In Romans 7:21-25 Paul wrote of this healing:  “Although I want to do good, evil is right there with me.  For in my inner being I do delight in God’s law; but there is another law at work in me, waging war against the law of my mind…  What a wretched man I am! Who will rescue me from this body that is subject to death?  Thanks be to God, who delivers me through Jesus Christ our Lord!”

     In Luke 8:26-39 we see Jesus heal and restore a troubled mind.  You might think God has never done that for you.  But are you sure?  Have you ever been at your wit’s end, and then somehow found the strength to go on?  Or in a time of turmoil found some moments of inner peace and calm?  Or been tempted and been able to resist?  Or been filled with rage and anger and hatred, and then found the grace to forgive?  Perhaps in those times it was God holding on to you, and sustaining you, and restoring you, and healing you.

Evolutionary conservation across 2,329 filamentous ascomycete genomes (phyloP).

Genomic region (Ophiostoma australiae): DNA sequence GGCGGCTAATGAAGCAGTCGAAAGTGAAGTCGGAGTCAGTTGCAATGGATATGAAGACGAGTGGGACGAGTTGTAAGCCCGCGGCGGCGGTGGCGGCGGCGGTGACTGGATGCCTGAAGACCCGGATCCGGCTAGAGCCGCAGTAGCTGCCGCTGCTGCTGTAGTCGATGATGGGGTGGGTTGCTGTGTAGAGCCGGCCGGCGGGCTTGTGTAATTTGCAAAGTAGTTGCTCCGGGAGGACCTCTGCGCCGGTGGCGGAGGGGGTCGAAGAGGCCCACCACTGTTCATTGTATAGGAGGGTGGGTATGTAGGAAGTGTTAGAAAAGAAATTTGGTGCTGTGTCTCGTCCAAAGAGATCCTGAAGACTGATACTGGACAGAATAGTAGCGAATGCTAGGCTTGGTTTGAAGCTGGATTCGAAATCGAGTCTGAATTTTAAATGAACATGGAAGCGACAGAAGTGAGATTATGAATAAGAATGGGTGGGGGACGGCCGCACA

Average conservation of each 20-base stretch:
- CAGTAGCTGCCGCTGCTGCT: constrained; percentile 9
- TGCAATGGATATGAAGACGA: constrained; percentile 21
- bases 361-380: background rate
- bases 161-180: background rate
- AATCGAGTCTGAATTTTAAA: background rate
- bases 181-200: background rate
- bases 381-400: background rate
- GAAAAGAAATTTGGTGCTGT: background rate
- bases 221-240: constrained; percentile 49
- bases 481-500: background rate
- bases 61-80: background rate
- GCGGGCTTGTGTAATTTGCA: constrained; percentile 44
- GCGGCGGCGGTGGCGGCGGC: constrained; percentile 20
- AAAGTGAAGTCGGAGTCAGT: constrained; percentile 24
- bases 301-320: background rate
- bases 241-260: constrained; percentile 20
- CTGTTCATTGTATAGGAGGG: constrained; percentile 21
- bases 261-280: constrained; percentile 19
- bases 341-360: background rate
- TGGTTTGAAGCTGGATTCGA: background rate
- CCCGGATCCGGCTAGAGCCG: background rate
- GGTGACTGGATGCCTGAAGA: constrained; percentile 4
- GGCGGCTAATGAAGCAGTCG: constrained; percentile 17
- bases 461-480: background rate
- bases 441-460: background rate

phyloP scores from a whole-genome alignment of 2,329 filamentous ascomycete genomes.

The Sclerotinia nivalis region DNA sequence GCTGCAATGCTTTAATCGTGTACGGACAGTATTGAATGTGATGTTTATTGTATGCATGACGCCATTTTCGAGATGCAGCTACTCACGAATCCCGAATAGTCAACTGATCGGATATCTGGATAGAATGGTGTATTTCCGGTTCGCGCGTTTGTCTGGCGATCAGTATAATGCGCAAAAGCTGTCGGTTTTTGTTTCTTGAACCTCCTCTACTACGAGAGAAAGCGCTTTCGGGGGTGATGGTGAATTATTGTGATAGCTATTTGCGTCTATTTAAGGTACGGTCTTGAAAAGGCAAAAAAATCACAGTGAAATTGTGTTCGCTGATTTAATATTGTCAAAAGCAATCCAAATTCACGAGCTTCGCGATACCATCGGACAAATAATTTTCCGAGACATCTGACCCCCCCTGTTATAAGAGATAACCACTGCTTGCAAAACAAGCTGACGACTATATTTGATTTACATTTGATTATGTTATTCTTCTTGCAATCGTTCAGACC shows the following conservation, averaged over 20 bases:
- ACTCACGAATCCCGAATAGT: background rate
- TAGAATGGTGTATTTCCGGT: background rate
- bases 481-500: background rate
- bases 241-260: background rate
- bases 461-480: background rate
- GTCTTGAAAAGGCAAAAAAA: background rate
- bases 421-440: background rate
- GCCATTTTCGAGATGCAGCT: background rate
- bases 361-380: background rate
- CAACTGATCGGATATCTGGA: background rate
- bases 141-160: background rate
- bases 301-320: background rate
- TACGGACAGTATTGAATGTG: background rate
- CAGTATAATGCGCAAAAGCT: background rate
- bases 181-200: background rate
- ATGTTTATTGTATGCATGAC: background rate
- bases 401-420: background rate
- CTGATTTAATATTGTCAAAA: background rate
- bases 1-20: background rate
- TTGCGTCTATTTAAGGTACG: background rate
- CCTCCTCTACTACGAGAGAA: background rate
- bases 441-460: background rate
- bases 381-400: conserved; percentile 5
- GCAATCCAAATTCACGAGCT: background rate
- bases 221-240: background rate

Trust that God is indeed here, with you; leading you beside still waters, restoring your soul, and leading you in paths of righteousness for his name’s sake.  We need fear no evil, for God is there to comfort us, even in the valley of the shadow of death and despair.


James 1:8  —  A double-minded man is unstable in all his ways.

James 4:8  —  Come near to God and he will come near to you. Wash your hands, you sinners, and purify your hearts, you double-minded.

Psalm 34:18  —  The Lord is close to the brokenhearted and saves those who are crushed in spirit.

Isaiah 66:12a…13a  —  This is what the Lord says…”As a mother comforts her child, so will I comfort you.”


Ah Lord, my prayers are dead, my affections dead, and my heart is dead:  but you are a living, loving God and I commit myself to you.  Amen.  

–William Bridge